Don’t wait up for signs to get yourself checked for thyroid. Do it now!
You’re exhausted and can’t seem to concentrate. You’ve been losing (or gaining) weight without putting in much effort. Are these simply symptoms of ageing, or may you be suffering from a thyroid problem?
The thyroid is a butterfly-shaped gland in the neck that secretes hormones (T3 and T4) that control metabolism. Hyperthyroidism is a condition in which the thyroid releases too many of these hormones. It may also be underactive (hypothyroidism), which means it releases insufficient amounts of these hormones.
The thyroid is most frequently slightly overactive or underactive in older people, but not enough to be diagnosed with hypothyroidism. This is referred to as a subclinical thyroid problem. It has the same causes as hypothyroidism, but since the symptoms can be subtle and resemble those of other disorders, determining if you have a subclinical thyroid disorder and, if so, if it needs to be handled can be difficult.
What is the thyroid and how does it affect us?
The thyroid gland is a tiny organ that wraps around the windpipe in the front of the body (trachea). It’s in the form of a butterfly, smaller in the middle with two large wings that wrap around the side of your neck. The thyroid gland is a type of gland. Throughout your body, glands produce and release substances that assist your body in performing specific tasks.
When your thyroid isn’t functioning correctly, it can harm your whole body. Hyperthyroidism is a disorder that occurs when the body produces too much thyroid hormone. When the body produces too few thyroid hormones, it is the condition of Hypothyroidism. Both of these conditions are severe and should be treated by a medical professional.
Your thyroid plays a critical role in your body, releasing and regulating thyroid hormones that regulate metabolism. Metabolism is the mechanism by which the food you eat is converted into energy. This energy is used all over your body to keep many of your body’s processes functioning properly. Consider your metabolism to be an engine. It absorbs raw energy and transforms it into something more powerful.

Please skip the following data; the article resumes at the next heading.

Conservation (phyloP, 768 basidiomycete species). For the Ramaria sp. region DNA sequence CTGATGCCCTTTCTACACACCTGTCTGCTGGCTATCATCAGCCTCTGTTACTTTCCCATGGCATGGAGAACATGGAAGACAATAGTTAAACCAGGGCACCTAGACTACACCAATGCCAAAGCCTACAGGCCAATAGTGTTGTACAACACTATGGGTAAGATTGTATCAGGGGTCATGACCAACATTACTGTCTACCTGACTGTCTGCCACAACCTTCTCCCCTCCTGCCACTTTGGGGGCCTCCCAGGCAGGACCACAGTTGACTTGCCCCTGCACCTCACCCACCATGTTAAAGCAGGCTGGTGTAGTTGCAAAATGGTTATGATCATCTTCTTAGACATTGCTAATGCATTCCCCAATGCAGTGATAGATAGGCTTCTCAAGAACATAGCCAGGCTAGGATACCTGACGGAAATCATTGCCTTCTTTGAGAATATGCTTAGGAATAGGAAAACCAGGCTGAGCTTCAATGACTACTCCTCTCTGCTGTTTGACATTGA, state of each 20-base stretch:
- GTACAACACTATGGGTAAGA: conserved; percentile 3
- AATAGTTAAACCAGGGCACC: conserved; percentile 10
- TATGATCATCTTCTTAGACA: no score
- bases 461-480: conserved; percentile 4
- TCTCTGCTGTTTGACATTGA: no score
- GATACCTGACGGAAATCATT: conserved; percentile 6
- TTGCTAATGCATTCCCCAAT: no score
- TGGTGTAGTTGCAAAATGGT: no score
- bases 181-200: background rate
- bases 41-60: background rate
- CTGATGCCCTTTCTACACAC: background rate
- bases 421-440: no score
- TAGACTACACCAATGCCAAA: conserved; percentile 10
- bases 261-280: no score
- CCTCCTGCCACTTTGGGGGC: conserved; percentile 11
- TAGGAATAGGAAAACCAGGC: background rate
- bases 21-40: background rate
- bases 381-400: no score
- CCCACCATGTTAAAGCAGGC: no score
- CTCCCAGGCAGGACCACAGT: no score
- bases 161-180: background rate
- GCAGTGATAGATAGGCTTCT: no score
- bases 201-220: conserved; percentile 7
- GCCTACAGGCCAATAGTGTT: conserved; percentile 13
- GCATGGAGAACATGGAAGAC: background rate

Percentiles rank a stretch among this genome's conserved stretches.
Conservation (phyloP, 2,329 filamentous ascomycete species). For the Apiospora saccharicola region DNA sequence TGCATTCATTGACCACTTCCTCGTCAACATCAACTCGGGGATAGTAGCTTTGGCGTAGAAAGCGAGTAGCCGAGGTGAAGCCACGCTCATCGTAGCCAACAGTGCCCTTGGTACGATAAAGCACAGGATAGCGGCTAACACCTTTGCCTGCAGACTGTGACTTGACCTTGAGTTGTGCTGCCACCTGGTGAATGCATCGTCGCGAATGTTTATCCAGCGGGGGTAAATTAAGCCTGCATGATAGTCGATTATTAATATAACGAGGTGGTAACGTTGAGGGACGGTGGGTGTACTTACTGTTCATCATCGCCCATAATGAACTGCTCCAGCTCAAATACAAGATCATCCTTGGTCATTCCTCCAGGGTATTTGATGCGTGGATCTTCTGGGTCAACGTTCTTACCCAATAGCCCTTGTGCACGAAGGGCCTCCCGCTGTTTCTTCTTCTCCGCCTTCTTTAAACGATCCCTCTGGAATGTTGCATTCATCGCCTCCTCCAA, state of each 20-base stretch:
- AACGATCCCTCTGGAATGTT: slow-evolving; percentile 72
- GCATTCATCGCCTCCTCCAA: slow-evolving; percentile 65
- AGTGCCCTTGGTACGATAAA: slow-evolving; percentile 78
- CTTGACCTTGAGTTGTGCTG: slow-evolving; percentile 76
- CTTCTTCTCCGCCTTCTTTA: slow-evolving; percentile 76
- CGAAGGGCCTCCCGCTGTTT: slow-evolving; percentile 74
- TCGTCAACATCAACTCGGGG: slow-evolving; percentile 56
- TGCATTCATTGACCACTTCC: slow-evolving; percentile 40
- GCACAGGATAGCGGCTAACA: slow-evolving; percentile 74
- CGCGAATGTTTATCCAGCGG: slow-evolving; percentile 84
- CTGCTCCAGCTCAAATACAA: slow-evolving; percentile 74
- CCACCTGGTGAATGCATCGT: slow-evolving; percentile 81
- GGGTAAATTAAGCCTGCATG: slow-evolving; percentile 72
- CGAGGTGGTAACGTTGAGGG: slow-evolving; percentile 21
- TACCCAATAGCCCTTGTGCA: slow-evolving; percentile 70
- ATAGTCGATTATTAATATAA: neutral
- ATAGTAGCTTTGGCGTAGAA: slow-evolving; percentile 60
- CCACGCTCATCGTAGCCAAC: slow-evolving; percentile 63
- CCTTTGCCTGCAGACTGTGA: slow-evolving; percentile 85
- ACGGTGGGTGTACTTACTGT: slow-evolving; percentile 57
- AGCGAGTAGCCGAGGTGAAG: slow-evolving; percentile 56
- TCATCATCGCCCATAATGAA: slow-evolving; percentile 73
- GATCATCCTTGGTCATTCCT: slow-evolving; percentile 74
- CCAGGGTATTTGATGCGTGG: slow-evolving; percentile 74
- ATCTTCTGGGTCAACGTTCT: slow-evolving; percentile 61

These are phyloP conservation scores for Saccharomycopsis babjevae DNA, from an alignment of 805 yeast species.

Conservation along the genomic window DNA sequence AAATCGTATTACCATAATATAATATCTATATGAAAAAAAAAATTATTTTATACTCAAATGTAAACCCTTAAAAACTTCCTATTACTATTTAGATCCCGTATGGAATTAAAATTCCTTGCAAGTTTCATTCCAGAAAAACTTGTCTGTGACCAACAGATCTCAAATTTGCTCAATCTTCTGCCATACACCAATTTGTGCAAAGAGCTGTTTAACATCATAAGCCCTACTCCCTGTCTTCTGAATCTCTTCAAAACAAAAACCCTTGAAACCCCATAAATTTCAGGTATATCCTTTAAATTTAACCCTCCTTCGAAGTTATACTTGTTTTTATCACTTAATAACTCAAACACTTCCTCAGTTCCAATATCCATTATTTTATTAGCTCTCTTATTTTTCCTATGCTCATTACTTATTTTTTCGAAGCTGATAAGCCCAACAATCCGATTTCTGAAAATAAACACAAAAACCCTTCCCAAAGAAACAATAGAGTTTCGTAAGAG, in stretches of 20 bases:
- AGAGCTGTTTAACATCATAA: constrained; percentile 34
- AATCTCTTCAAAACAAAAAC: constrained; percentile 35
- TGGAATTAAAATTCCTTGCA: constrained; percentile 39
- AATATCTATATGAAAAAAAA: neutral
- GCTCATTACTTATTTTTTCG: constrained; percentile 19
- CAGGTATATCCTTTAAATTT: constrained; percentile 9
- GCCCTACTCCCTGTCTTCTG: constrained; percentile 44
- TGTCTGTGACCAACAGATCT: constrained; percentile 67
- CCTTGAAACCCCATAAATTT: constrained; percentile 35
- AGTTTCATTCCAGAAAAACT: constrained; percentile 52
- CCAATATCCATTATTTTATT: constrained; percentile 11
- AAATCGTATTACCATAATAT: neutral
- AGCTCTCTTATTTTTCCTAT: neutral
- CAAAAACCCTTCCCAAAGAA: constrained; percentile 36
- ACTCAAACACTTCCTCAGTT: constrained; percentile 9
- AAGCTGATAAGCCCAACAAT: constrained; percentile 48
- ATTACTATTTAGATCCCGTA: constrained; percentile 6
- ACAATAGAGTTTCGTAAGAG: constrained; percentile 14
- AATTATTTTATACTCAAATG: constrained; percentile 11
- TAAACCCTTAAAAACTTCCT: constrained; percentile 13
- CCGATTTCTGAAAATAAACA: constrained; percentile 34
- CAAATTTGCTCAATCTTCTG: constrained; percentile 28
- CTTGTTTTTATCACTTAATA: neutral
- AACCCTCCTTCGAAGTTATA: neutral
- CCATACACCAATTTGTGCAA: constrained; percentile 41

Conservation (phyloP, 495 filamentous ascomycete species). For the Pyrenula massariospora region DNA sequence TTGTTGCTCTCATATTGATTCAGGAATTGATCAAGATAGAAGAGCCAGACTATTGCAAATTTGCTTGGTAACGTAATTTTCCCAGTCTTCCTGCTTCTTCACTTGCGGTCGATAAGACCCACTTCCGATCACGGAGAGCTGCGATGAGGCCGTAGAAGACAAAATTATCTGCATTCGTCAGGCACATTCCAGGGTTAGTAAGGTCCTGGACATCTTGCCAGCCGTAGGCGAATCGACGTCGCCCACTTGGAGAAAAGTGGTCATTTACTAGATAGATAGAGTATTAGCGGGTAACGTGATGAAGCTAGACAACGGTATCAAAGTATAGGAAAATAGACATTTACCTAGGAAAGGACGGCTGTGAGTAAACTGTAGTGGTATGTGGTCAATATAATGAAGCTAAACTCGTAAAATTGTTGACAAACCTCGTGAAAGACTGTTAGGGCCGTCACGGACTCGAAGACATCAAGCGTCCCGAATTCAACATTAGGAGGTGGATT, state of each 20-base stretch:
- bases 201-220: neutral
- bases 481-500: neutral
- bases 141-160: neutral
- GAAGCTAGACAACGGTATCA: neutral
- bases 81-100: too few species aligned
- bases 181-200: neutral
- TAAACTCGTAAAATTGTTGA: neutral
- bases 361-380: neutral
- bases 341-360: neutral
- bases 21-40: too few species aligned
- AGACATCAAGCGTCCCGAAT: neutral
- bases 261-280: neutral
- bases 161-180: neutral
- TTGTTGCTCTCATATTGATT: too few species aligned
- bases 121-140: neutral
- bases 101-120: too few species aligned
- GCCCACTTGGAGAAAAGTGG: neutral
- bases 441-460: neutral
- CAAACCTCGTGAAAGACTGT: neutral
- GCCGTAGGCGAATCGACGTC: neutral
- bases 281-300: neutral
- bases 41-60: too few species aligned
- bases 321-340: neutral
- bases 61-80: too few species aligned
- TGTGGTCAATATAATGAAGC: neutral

Thyroid disease symptoms can be classified into two groups: those caused by too much thyroid hormone (hyperthyroidism) and those caused by too little thyroid hormone (hypothyroidism)
Symptoms of hyperthyroidism (an overactive thyroid) include:
- Anxiety, irritability, and nervousness
- Difficulty in sleeping.
- Unnecessary weight loss.
- Having a thyroid gland that is swollen.
- Having tremors and muscle fatigue.
Symptoms of hypothyroidism (underactive thyroid) include:
- Putting on weight.
- Low memory.
- Having heavy and regular menstrual cycles.
- Dry and rough hair.
Is it curable or does one have to learn to manage it?
Your healthcare provider aims to get your thyroid hormone levels back to normal. This can be achieved in several ways, and the care you receive will be determined by the origin of your thyroid disease.
If you have hyperthyroidism, you can get treated by the following:
Anti-thyroid medicines: (methimazole and propylthiouracil) prevent the thyroid from producing hormones.
Beta-blockers: it does not affect the number of hormones in your body, so they can help you manage your symptoms.
The key treatment choice if you have lower thyroid hormone levels (hypothyroidism) is:
Thyroid replacement medicine is a synthetic (man-made) method of reintroducing thyroid hormones into the body. Levothyroxine is a widely used medication. You can manage thyroid disease and live a normal life by taking medicine.
You should definitely get your thyroid checked if:
If you’ve noticed some of the signs or symptoms mentioned below, it’s time to get your thyroid tested.
- Though your routines haven’t changed, your weight has changed dramatically.
- You’ve noticed that your appearance has changed.
- You seem to be exhausted all of the time.
- You’re either hot or cold all the time, but you’re never relaxed.
Bottom line: You don’t need to get tested if you’re feeling well and your weight is steady. Ask your doctor if you should be checked if you have one or more of these problems, or if you have a genetic history of thyroid problems.